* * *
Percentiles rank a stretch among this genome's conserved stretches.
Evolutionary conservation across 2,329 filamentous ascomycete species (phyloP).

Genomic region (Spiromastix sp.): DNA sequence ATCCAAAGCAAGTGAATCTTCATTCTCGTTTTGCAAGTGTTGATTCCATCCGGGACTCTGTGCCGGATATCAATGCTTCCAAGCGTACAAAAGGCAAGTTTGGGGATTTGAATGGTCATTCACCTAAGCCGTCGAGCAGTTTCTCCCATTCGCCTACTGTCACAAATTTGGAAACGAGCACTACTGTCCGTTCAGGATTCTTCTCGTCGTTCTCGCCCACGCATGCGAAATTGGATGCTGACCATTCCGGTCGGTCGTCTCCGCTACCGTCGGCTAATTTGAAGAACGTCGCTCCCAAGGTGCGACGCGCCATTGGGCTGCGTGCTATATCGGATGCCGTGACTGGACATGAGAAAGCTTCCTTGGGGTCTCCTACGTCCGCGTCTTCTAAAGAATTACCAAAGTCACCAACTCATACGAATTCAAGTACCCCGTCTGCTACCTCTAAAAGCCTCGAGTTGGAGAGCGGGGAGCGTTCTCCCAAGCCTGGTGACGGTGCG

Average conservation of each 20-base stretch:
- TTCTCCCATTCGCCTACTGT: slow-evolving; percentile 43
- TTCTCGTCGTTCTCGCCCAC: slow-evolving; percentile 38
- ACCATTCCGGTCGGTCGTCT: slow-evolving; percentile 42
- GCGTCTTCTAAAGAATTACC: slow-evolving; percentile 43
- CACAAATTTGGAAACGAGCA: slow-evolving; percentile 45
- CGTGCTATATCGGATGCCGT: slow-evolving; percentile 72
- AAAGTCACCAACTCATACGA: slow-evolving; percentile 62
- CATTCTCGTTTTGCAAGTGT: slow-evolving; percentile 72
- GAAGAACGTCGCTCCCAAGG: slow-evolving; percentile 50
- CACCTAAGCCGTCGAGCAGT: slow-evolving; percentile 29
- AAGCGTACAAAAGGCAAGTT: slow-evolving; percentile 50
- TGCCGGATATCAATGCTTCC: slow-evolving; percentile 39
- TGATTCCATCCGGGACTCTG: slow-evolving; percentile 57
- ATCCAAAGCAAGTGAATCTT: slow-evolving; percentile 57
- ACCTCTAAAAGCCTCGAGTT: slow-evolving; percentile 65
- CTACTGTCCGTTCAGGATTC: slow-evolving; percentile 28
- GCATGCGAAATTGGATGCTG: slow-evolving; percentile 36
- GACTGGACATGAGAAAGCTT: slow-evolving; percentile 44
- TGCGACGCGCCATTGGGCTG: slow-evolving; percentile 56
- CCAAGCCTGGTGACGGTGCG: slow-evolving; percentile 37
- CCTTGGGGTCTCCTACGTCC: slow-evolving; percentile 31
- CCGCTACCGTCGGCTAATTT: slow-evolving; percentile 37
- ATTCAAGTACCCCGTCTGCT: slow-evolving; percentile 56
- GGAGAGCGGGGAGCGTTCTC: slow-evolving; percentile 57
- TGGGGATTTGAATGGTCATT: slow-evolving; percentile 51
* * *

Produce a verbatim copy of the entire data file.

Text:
Percentiles rank a stretch among this genome's conserved stretches.
Evolutionary conservation across 2,329 filamentous ascomycete species (phyloP).

Genomic region (Spiromastix sp.): DNA sequence ATCCAAAGCAAGTGAATCTTCATTCTCGTTTTGCAAGTGTTGATTCCATCCGGGACTCTGTGCCGGATATCAATGCTTCCAAGCGTACAAAAGGCAAGTTTGGGGATTTGAATGGTCATTCACCTAAGCCGTCGAGCAGTTTCTCCCATTCGCCTACTGTCACAAATTTGGAAACGAGCACTACTGTCCGTTCAGGATTCTTCTCGTCGTTCTCGCCCACGCATGCGAAATTGGATGCTGACCATTCCGGTCGGTCGTCTCCGCTACCGTCGGCTAATTTGAAGAACGTCGCTCCCAAGGTGCGACGCGCCATTGGGCTGCGTGCTATATCGGATGCCGTGACTGGACATGAGAAAGCTTCCTTGGGGTCTCCTACGTCCGCGTCTTCTAAAGAATTACCAAAGTCACCAACTCATACGAATTCAAGTACCCCGTCTGCTACCTCTAAAAGCCTCGAGTTGGAGAGCGGGGAGCGTTCTCCCAAGCCTGGTGACGGTGCG

Average conservation of each 20-base stretch:
- TTCTCCCATTCGCCTACTGT: slow-evolving; percentile 43
- TTCTCGTCGTTCTCGCCCAC: slow-evolving; percentile 38
- ACCATTCCGGTCGGTCGTCT: slow-evolving; percentile 42
- GCGTCTTCTAAAGAATTACC: slow-evolving; percentile 43
- CACAAATTTGGAAACGAGCA: slow-evolving; percentile 45
- CGTGCTATATCGGATGCCGT: slow-evolving; percentile 72
- AAAGTCACCAACTCATACGA: slow-evolving; percentile 62
- CATTCTCGTTTTGCAAGTGT: slow-evolving; percentile 72
- GAAGAACGTCGCTCCCAAGG: slow-evolving; percentile 50
- CACCTAAGCCGTCGAGCAGT: slow-evolving; percentile 29
- AAGCGTACAAAAGGCAAGTT: slow-evolving; percentile 50
- TGCCGGATATCAATGCTTCC: slow-evolving; percentile 39
- TGATTCCATCCGGGACTCTG: slow-evolving; percentile 57
- ATCCAAAGCAAGTGAATCTT: slow-evolving; percentile 57
- ACCTCTAAAAGCCTCGAGTT: slow-evolving; percentile 65
- CTACTGTCCGTTCAGGATTC: slow-evolving; percentile 28
- GCATGCGAAATTGGATGCTG: slow-evolving; percentile 36
- GACTGGACATGAGAAAGCTT: slow-evolving; percentile 44
- TGCGACGCGCCATTGGGCTG: slow-evolving; percentile 56
- CCAAGCCTGGTGACGGTGCG: slow-evolving; percentile 37
- CCTTGGGGTCTCCTACGTCC: slow-evolving; percentile 31
- CCGCTACCGTCGGCTAATTT: slow-evolving; percentile 37
- ATTCAAGTACCCCGTCTGCT: slow-evolving; percentile 56
- GGAGAGCGGGGAGCGTTCTC: slow-evolving; percentile 57
- TGGGGATTTGAATGGTCATT: slow-evolving; percentile 51